focusing instead on drugs and alcohol. And there is some disagreement 
on how much of a problem is posed by inhalants, with many area police 
departments and school counselors contending its use is limited.

Bill Phillips, who talks with students and parents across the state 
about the dangers of drug and inhalant abuse through his 
Framingham-based program, "New  Beginnings," said adults are stunned 
when he tells them middle-schoolers are  breathing vapors just for 
kicks. "Parents go out of their minds that kids would  go to those 
lengths to get high," he said. "Dust-Off is the most extreme." 
Phillips said he has worked with area teenagers who have entered 
rehabilitation facilities solely to kick inhalant habits. Parents' 
ignorance carries a cost, experts say. If not explicitly told 
otherwise, youngsters often see inhalants as mindless fun without 
serious consequences.

"One of the difficulties in inhalant abuse is that youngsters see 
them as otherwise legal products," said Michael Botticelli, assistant 
commissioner for substance abuse services at the state Department of 
Public Health. But while the  products are legal to obtain, inhaling 
them is against the law, he noted. Inhalants are alluring to 
youngsters for other reasons, too. "There's no odor, no residue. It's 
much harder to get caught," said Howard Wolfe, who directs the New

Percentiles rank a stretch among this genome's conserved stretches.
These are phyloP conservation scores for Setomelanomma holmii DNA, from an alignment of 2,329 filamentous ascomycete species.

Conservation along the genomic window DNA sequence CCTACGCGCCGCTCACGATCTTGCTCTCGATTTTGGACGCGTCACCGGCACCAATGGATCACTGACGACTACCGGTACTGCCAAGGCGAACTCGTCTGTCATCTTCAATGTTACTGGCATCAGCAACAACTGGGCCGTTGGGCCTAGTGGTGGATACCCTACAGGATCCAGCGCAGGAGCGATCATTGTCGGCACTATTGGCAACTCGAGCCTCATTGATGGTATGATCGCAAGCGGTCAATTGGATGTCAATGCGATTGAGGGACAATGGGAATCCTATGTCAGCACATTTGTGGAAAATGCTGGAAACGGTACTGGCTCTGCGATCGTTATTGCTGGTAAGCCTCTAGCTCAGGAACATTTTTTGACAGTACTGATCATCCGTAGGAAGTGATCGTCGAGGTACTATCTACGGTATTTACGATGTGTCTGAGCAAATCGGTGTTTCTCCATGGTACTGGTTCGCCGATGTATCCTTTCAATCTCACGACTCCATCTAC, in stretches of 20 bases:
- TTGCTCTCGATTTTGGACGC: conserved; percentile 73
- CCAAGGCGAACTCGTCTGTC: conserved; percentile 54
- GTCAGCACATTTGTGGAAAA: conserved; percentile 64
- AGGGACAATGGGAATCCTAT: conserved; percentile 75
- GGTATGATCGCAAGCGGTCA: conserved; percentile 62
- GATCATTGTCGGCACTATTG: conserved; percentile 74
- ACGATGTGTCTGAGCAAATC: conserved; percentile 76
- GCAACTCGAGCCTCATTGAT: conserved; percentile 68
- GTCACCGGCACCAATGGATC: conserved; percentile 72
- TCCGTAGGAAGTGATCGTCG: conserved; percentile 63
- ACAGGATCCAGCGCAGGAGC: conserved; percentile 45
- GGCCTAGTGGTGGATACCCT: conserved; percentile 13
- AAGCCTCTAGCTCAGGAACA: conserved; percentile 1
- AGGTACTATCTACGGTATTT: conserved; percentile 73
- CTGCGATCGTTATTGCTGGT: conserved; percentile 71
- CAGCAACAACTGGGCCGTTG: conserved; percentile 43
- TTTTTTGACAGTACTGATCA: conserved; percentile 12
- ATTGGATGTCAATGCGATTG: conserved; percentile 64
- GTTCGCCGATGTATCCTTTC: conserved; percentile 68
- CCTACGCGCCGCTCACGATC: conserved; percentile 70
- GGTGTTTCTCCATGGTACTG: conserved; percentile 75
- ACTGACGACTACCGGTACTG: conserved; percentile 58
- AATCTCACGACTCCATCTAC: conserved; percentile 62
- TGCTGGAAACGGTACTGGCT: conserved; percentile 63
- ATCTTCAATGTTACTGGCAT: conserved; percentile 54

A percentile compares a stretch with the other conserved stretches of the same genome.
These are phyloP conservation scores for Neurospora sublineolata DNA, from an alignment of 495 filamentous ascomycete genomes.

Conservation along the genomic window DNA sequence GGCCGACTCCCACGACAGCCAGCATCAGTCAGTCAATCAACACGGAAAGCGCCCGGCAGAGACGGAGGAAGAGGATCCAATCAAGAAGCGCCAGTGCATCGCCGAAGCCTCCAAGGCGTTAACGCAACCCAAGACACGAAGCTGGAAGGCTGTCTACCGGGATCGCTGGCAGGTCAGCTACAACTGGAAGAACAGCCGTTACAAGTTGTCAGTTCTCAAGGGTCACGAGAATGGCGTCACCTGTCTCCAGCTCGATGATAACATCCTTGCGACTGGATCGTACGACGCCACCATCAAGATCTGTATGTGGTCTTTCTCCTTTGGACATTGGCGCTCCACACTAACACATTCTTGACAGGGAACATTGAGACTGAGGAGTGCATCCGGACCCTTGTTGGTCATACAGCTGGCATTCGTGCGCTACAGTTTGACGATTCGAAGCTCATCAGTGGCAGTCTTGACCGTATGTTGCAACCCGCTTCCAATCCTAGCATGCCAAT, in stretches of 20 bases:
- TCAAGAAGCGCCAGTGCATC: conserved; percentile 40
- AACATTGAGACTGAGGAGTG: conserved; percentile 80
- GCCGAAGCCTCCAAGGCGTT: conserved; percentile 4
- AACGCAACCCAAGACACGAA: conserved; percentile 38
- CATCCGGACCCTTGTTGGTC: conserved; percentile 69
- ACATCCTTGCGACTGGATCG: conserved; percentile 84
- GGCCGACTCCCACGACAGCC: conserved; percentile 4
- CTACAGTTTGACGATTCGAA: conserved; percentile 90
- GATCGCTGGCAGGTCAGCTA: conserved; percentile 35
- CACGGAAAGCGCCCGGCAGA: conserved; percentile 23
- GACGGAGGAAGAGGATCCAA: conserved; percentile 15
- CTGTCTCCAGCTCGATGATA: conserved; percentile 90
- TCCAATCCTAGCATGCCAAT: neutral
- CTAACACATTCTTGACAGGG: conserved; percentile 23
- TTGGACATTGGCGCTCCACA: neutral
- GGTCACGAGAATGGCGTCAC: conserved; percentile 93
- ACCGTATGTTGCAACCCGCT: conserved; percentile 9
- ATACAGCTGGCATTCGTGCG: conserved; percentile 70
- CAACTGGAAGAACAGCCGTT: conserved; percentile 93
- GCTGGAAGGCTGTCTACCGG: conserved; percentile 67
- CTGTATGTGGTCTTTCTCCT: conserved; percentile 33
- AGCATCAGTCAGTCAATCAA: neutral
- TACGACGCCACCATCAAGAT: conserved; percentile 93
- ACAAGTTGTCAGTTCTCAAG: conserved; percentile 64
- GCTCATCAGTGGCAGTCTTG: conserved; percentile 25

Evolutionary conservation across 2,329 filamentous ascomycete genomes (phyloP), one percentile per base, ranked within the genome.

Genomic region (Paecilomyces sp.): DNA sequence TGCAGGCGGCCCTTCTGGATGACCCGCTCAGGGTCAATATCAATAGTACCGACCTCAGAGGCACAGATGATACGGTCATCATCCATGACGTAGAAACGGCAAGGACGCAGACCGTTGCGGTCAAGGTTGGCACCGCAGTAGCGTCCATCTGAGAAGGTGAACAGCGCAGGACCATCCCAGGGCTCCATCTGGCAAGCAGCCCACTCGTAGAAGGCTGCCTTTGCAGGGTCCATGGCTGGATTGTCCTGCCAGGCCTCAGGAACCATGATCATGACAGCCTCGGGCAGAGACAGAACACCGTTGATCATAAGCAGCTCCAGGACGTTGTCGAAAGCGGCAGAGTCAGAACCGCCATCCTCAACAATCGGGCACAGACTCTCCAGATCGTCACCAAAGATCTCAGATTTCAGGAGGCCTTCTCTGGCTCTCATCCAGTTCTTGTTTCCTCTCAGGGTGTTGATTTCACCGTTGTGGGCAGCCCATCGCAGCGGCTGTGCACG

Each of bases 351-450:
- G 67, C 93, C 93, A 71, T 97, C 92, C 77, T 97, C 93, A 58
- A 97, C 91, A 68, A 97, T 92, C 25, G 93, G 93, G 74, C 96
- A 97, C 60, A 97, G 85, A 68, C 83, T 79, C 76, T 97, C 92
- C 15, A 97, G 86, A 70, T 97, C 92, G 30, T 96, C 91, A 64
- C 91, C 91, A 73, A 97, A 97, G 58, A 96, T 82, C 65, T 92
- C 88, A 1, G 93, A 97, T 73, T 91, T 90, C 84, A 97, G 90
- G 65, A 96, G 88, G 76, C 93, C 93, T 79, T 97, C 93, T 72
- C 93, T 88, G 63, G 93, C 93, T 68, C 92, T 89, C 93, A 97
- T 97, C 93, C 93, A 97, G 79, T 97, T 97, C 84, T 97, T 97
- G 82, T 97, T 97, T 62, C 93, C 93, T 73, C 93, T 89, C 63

England Inhalant Abuse Prevention Coalition, which works with 
schools, the courts, and youth groups. "It's a way to use a drug 
without getting involved in a drug deal. With inhalants, you can just 
go to a drugstore."

Dominic DiNatale, executive director of DARE Massachusetts, a drug 
education program offered by local police departments, said he 
believes the use of inhalants is far more widespread in more rural 
areas, as surveys have suggested. "We know it's out there, but no one 
really talks about it," he said. The practice claims more than 100 
lives a year nationwide, according to Harvey Weiss, executive 
director of the National Inhalant Prevention Coalition. "Everyone's 
talking about meth right now," he said, referring to the stimulant 
methamphetamine, "but far more people are using inhalants." Jeff 
Williams, the Cleveland-area police sergeant whose son died of 
chemical asphyxiation in March after using Dust-Off, said the teen 
didn't think he was doing anything especially wrong or dangerous.

"Kyle had been told by friends that it couldn't hurt him," Williams 
said. "He thought it was just a playful thing."

Williams said the coroner's report concluded that Kyle's heart 
stopped immediately after he had inhaled the Dust-Off, with a 
chemical in the product found in his bloodstream.

He said he hoped Kyle's death warns people to the dangers of 
inhalants, and pointed to the many e-mails he has received from 
teachers who had read his letter to their classes, and from students 
who said they had tried inhalants but never would again.

Those messages provide some small measure of consolation to a father 
who said he consistently reminded his son about the dangers of drug 
use. "Kyle knew never to do drugs," Williams said. "He just didn't 
know not to do  this."